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Today's post is adapted from the February 9th, 2016 post.
In my opinion, Romans 8 the greatest chapter in the whole Bible. Filled with promises about the love of God and His commitment to us, it builds from verse 1’s declaration that “there is no condemnation for those who are in Christ Jesus” to the crescendo of verse 35-39, where we are exhorted that NOTHING can separate us from God’s love. Hallelujah! But perhaps just as important as Romans 8 is the end of the preceding chapter, Romans 7. After all, Romans 8:1 begins with “therefore,” which should prompt us to ask what it is “there for.” Romans 8, the passionate declaration of God’s great love for sinful, undeserving humans, follows Paul’s most candid confession of his complete inability to live up to not only God’s standards, but even his own. Listen to these words:
“I do not understand what I do. For what I want to do I do not do, but what I hate I do. And if I do what I do not want to do, I agree that the law is good. As it is, it is no longer I myself who do it, but it is sin living in me. I know that nothing good lives in me, that is, in my sinful nature. For I have the desire to do what is good, but I cannot carry it out. For what I do is not the good I want to do; no, the evil I do not want to do-- this I keep on doing. Now if I do what I do not want to do, it is no longer I who do it, but it is sin living in me that does it. So I find this law at work: When I want to do good, evil is right there with me. For in my inner being I delight in God's law; but I see another law at work in the members of my body, waging war against the law of my mind and making me a prisoner of the law of sin at work within my members. What a wretched man I am! Who will rescue me from this body of death? Thanks be to God-- through Jesus Christ our Lord! So then, I myself in my mind am a slave to God's law, but in the sinful nature a slave to the law of sin.” (Romans 7:15-25)
To which I say heartily, AMEN, brother Paul! It is so easy for me to make my plans and promises, and to believe wholeheartedly that I have the discipline to live them out. But two weeks… or two days… or even sometimes two hours later, I am quoting Paul as I bang my head against a wall – “I do not understand what I do. For what I want to do I do not do, but what I hate I do.”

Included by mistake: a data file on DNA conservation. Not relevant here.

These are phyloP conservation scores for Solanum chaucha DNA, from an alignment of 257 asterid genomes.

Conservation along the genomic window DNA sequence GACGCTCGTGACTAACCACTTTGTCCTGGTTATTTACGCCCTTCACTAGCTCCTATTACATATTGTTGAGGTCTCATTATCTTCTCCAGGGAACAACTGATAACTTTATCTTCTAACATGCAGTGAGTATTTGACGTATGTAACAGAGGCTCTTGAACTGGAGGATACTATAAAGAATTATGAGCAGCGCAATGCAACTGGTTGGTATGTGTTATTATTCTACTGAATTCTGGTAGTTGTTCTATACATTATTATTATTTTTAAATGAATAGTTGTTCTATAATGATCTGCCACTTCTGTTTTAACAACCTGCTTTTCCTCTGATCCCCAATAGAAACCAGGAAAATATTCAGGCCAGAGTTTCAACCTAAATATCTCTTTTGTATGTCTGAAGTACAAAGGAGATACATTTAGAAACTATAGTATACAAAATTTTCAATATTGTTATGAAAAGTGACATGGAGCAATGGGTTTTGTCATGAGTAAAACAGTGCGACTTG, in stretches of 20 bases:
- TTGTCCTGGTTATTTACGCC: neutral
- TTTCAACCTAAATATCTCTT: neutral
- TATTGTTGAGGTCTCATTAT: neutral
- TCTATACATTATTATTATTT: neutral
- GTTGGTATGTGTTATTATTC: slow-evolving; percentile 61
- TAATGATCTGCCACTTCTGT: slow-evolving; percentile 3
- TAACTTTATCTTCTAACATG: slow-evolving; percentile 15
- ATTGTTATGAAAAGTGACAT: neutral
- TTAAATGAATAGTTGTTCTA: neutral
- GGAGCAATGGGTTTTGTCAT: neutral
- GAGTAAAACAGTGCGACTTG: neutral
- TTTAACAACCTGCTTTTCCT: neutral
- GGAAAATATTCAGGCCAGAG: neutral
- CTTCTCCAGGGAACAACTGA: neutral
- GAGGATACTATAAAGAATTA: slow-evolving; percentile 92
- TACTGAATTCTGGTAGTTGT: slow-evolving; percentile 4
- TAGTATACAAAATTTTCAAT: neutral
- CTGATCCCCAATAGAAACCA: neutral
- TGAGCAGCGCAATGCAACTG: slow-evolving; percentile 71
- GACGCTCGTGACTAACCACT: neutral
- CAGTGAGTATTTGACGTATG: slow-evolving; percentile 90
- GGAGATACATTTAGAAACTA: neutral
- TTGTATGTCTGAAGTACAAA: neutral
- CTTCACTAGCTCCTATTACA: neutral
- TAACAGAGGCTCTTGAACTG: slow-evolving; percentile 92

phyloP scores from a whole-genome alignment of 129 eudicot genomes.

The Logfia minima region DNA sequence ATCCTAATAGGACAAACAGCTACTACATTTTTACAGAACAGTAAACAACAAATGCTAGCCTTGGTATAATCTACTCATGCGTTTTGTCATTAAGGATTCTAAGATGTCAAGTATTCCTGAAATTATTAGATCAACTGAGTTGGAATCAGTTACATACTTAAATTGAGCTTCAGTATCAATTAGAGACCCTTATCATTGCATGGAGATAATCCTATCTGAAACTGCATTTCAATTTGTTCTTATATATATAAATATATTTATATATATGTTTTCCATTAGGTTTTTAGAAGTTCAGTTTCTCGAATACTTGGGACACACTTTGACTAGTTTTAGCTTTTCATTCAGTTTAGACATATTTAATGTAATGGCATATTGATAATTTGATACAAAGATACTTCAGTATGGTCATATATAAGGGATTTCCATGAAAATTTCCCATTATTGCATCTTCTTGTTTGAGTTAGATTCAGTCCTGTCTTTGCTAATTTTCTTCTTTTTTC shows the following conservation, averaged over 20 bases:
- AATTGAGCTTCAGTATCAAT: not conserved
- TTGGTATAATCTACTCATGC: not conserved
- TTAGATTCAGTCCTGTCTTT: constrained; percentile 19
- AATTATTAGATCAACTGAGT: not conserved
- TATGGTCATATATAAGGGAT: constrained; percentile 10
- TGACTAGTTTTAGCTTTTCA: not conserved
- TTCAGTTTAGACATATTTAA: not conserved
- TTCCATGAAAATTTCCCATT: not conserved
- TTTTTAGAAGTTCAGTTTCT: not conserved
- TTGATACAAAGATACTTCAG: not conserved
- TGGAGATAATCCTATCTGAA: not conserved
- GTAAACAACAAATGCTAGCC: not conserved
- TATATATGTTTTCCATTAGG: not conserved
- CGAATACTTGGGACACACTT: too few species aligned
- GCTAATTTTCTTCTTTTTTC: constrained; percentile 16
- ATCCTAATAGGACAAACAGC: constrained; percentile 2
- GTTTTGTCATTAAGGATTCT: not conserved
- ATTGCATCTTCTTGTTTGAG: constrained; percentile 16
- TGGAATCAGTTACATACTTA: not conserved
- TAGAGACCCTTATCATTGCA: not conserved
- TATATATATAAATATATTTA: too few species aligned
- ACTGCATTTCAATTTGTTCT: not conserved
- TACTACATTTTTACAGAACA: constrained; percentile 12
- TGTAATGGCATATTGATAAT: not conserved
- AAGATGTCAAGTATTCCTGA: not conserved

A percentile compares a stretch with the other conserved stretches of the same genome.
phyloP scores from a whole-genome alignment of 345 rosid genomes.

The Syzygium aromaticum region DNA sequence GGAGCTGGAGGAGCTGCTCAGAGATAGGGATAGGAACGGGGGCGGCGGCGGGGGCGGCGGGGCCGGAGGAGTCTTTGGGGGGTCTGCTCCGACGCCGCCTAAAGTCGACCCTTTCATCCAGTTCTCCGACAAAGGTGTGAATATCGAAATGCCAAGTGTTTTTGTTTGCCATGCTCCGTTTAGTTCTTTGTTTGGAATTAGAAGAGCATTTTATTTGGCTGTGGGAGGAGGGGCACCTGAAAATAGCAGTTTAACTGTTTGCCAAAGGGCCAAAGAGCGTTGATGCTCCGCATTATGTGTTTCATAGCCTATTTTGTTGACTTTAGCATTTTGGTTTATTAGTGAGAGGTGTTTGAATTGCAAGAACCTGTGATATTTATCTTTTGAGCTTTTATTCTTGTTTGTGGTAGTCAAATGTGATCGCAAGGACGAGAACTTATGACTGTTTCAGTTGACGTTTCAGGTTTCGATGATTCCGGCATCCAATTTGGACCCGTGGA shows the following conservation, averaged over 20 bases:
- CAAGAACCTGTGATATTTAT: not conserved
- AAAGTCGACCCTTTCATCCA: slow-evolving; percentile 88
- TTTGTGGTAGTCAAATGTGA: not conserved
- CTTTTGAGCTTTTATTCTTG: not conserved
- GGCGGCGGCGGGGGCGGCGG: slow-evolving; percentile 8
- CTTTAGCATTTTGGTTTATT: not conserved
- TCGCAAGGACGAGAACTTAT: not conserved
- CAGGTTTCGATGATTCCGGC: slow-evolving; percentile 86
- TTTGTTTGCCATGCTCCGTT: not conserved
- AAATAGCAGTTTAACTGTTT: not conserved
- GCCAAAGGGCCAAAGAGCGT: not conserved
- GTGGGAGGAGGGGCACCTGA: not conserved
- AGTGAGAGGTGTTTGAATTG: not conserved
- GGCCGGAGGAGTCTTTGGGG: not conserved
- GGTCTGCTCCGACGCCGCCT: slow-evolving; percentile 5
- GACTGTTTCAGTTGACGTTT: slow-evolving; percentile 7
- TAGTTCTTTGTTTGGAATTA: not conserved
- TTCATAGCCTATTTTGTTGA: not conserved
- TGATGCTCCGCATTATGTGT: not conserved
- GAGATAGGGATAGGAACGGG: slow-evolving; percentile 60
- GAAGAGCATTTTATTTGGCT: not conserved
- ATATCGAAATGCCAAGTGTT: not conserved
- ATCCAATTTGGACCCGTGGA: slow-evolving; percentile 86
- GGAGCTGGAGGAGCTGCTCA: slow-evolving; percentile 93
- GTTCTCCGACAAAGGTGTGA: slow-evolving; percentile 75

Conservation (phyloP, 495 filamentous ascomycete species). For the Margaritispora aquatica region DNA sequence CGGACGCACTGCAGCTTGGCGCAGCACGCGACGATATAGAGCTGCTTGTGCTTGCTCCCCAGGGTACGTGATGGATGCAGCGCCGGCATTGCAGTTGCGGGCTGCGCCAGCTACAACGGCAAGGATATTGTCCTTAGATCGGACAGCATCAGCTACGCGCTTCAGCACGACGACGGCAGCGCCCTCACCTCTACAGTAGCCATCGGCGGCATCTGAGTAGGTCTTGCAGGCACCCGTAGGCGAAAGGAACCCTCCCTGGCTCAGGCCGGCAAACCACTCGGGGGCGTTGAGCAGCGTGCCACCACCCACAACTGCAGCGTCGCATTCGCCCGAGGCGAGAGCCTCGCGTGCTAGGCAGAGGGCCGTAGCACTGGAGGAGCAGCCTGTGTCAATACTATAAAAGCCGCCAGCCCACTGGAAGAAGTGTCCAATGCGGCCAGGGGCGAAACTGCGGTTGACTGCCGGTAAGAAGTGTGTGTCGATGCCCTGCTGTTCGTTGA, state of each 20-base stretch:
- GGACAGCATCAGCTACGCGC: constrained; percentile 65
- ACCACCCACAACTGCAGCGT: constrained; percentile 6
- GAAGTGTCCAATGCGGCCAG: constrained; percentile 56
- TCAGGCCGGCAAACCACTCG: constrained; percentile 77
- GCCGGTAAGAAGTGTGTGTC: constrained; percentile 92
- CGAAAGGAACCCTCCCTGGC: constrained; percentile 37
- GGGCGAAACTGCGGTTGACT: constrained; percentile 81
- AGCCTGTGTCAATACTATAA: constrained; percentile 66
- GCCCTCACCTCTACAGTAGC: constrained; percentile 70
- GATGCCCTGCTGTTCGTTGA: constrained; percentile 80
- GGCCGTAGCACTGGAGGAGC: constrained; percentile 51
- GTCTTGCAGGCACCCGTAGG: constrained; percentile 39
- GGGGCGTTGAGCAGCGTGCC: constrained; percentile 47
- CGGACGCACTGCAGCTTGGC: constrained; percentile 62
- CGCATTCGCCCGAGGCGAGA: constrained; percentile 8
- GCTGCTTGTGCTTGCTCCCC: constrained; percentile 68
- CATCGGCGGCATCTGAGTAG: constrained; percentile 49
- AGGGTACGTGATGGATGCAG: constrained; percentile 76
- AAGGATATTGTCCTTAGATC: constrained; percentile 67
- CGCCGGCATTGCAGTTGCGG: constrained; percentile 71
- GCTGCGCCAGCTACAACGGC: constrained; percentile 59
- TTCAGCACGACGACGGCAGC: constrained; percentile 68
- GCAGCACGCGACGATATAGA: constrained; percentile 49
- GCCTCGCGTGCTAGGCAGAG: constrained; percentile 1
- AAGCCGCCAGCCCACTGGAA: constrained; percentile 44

This is why, as beautiful and inspiring as Romans 8 is, I have found Romans 7 to be just as comforting and encouraging. Even the great Apostle Paul understood my predicament, that it is so hard to have the discipline and moral fortitude to carry out the honorable desires of my heart. Which begs the question: Why is it that we are so encouraged by the failures of others? Why is it that knowing that someone else screws up regularly makes us feel so much better about ourselves? I don’t think it is because we like to see others suffer; rather, it is because we take comfort in knowing that we are not alone in our struggle. And that allows us to breathe easier, to accept God’s forgiveness that He so graciously offers to us, and to get up and try again.
I pray that Romans 7 would encourage you, as it is the backdrop to Paul’s great declaration of the incredible love of God. And I pray that it would also encourage you to share honestly about your flaws and screw-ups as well, so that others might be encouraged that they are not alone in their struggles, join you in praising God for sending His Son to die for our sins, and get back up by the grace of God to walk by the Spirit in obedience to the Father once again.
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